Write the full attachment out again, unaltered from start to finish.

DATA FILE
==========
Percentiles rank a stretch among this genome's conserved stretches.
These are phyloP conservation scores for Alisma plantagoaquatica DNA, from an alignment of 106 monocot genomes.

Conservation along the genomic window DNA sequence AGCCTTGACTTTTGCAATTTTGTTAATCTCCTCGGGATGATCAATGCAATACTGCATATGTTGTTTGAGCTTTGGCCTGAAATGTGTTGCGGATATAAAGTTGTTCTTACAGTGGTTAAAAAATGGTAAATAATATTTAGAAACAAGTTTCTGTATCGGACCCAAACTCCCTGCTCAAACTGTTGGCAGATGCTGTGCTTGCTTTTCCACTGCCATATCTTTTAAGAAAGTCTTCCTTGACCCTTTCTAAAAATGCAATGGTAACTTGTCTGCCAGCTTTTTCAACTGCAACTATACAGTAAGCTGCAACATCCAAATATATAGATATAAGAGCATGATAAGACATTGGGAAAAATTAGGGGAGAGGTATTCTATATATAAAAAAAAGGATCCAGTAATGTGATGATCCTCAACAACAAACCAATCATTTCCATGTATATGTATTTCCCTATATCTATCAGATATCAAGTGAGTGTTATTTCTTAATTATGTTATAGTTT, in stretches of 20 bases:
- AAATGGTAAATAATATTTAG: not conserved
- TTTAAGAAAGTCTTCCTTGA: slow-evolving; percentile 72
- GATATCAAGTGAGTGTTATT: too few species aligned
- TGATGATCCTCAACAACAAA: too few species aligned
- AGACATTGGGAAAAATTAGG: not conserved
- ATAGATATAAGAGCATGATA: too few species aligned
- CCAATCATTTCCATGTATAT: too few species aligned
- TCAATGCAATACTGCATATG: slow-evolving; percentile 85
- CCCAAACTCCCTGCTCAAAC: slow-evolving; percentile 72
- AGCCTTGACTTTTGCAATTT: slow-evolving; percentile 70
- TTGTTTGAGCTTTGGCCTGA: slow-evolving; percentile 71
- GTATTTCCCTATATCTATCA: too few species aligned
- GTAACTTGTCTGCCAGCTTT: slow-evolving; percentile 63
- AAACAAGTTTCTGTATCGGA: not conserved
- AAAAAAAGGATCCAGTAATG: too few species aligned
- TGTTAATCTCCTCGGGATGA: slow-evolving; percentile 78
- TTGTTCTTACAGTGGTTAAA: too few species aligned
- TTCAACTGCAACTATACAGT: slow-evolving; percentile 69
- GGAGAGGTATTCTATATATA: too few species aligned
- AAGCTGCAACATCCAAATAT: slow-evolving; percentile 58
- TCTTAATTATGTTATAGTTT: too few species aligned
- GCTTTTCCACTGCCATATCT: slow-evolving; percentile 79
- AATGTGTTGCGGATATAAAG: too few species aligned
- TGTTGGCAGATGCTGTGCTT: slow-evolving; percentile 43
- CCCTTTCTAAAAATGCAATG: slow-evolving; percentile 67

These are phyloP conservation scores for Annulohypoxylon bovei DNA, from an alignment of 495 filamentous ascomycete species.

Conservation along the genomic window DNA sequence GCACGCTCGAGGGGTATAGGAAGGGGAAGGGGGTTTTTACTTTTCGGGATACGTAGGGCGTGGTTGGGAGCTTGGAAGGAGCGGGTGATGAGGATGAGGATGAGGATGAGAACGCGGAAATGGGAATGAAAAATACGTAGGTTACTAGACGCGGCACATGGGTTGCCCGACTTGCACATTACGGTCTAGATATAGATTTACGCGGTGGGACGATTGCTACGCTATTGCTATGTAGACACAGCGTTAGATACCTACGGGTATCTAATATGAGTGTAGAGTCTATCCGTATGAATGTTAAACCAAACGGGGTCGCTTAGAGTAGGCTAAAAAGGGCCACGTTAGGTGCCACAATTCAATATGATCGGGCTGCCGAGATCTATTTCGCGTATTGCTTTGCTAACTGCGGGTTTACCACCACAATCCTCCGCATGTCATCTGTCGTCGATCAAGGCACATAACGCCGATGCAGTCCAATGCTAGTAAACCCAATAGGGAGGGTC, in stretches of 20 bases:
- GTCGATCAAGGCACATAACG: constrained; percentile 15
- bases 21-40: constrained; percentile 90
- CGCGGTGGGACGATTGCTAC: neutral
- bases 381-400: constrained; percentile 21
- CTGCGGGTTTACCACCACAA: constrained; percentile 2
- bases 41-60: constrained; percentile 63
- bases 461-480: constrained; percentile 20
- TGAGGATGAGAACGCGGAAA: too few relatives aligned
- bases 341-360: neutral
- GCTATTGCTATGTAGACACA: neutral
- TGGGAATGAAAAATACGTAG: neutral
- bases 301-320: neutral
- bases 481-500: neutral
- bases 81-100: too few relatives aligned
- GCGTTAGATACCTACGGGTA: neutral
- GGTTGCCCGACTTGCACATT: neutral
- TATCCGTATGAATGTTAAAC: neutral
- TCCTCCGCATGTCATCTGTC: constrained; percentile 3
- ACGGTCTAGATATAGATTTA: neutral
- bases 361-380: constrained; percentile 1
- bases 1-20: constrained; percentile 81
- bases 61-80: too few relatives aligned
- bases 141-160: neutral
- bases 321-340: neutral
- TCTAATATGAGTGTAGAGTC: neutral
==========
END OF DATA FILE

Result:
Percentiles rank a stretch among this genome's conserved stretches.
These are phyloP conservation scores for Alisma plantagoaquatica DNA, from an alignment of 106 monocot genomes.

Conservation along the genomic window DNA sequence AGCCTTGACTTTTGCAATTTTGTTAATCTCCTCGGGATGATCAATGCAATACTGCATATGTTGTTTGAGCTTTGGCCTGAAATGTGTTGCGGATATAAAGTTGTTCTTACAGTGGTTAAAAAATGGTAAATAATATTTAGAAACAAGTTTCTGTATCGGACCCAAACTCCCTGCTCAAACTGTTGGCAGATGCTGTGCTTGCTTTTCCACTGCCATATCTTTTAAGAAAGTCTTCCTTGACCCTTTCTAAAAATGCAATGGTAACTTGTCTGCCAGCTTTTTCAACTGCAACTATACAGTAAGCTGCAACATCCAAATATATAGATATAAGAGCATGATAAGACATTGGGAAAAATTAGGGGAGAGGTATTCTATATATAAAAAAAAGGATCCAGTAATGTGATGATCCTCAACAACAAACCAATCATTTCCATGTATATGTATTTCCCTATATCTATCAGATATCAAGTGAGTGTTATTTCTTAATTATGTTATAGTTT, in stretches of 20 bases:
- AAATGGTAAATAATATTTAG: not conserved
- TTTAAGAAAGTCTTCCTTGA: slow-evolving; percentile 72
- GATATCAAGTGAGTGTTATT: too few species aligned
- TGATGATCCTCAACAACAAA: too few species aligned
- AGACATTGGGAAAAATTAGG: not conserved
- ATAGATATAAGAGCATGATA: too few species aligned
- CCAATCATTTCCATGTATAT: too few species aligned
- TCAATGCAATACTGCATATG: slow-evolving; percentile 85
- CCCAAACTCCCTGCTCAAAC: slow-evolving; percentile 72
- AGCCTTGACTTTTGCAATTT: slow-evolving; percentile 70
- TTGTTTGAGCTTTGGCCTGA: slow-evolving; percentile 71
- GTATTTCCCTATATCTATCA: too few species aligned
- GTAACTTGTCTGCCAGCTTT: slow-evolving; percentile 63
- AAACAAGTTTCTGTATCGGA: not conserved
- AAAAAAAGGATCCAGTAATG: too few species aligned
- TGTTAATCTCCTCGGGATGA: slow-evolving; percentile 78
- TTGTTCTTACAGTGGTTAAA: too few species aligned
- TTCAACTGCAACTATACAGT: slow-evolving; percentile 69
- GGAGAGGTATTCTATATATA: too few species aligned
- AAGCTGCAACATCCAAATAT: slow-evolving; percentile 58
- TCTTAATTATGTTATAGTTT: too few species aligned
- GCTTTTCCACTGCCATATCT: slow-evolving; percentile 79
- AATGTGTTGCGGATATAAAG: too few species aligned
- TGTTGGCAGATGCTGTGCTT: slow-evolving; percentile 43
- CCCTTTCTAAAAATGCAATG: slow-evolving; percentile 67

These are phyloP conservation scores for Annulohypoxylon bovei DNA, from an alignment of 495 filamentous ascomycete species.

Conservation along the genomic window DNA sequence GCACGCTCGAGGGGTATAGGAAGGGGAAGGGGGTTTTTACTTTTCGGGATACGTAGGGCGTGGTTGGGAGCTTGGAAGGAGCGGGTGATGAGGATGAGGATGAGGATGAGAACGCGGAAATGGGAATGAAAAATACGTAGGTTACTAGACGCGGCACATGGGTTGCCCGACTTGCACATTACGGTCTAGATATAGATTTACGCGGTGGGACGATTGCTACGCTATTGCTATGTAGACACAGCGTTAGATACCTACGGGTATCTAATATGAGTGTAGAGTCTATCCGTATGAATGTTAAACCAAACGGGGTCGCTTAGAGTAGGCTAAAAAGGGCCACGTTAGGTGCCACAATTCAATATGATCGGGCTGCCGAGATCTATTTCGCGTATTGCTTTGCTAACTGCGGGTTTACCACCACAATCCTCCGCATGTCATCTGTCGTCGATCAAGGCACATAACGCCGATGCAGTCCAATGCTAGTAAACCCAATAGGGAGGGTC, in stretches of 20 bases:
- GTCGATCAAGGCACATAACG: constrained; percentile 15
- bases 21-40: constrained; percentile 90
- CGCGGTGGGACGATTGCTAC: neutral
- bases 381-400: constrained; percentile 21
- CTGCGGGTTTACCACCACAA: constrained; percentile 2
- bases 41-60: constrained; percentile 63
- bases 461-480: constrained; percentile 20
- TGAGGATGAGAACGCGGAAA: too few relatives aligned
- bases 341-360: neutral
- GCTATTGCTATGTAGACACA: neutral
- TGGGAATGAAAAATACGTAG: neutral
- bases 301-320: neutral
- bases 481-500: neutral
- bases 81-100: too few relatives aligned
- GCGTTAGATACCTACGGGTA: neutral
- GGTTGCCCGACTTGCACATT: neutral
- TATCCGTATGAATGTTAAAC: neutral
- TCCTCCGCATGTCATCTGTC: constrained; percentile 3
- ACGGTCTAGATATAGATTTA: neutral
- bases 361-380: constrained; percentile 1
- bases 1-20: constrained; percentile 81
- bases 61-80: too few relatives aligned
- bases 141-160: neutral
- bases 321-340: neutral
- TCTAATATGAGTGTAGAGTC: neutral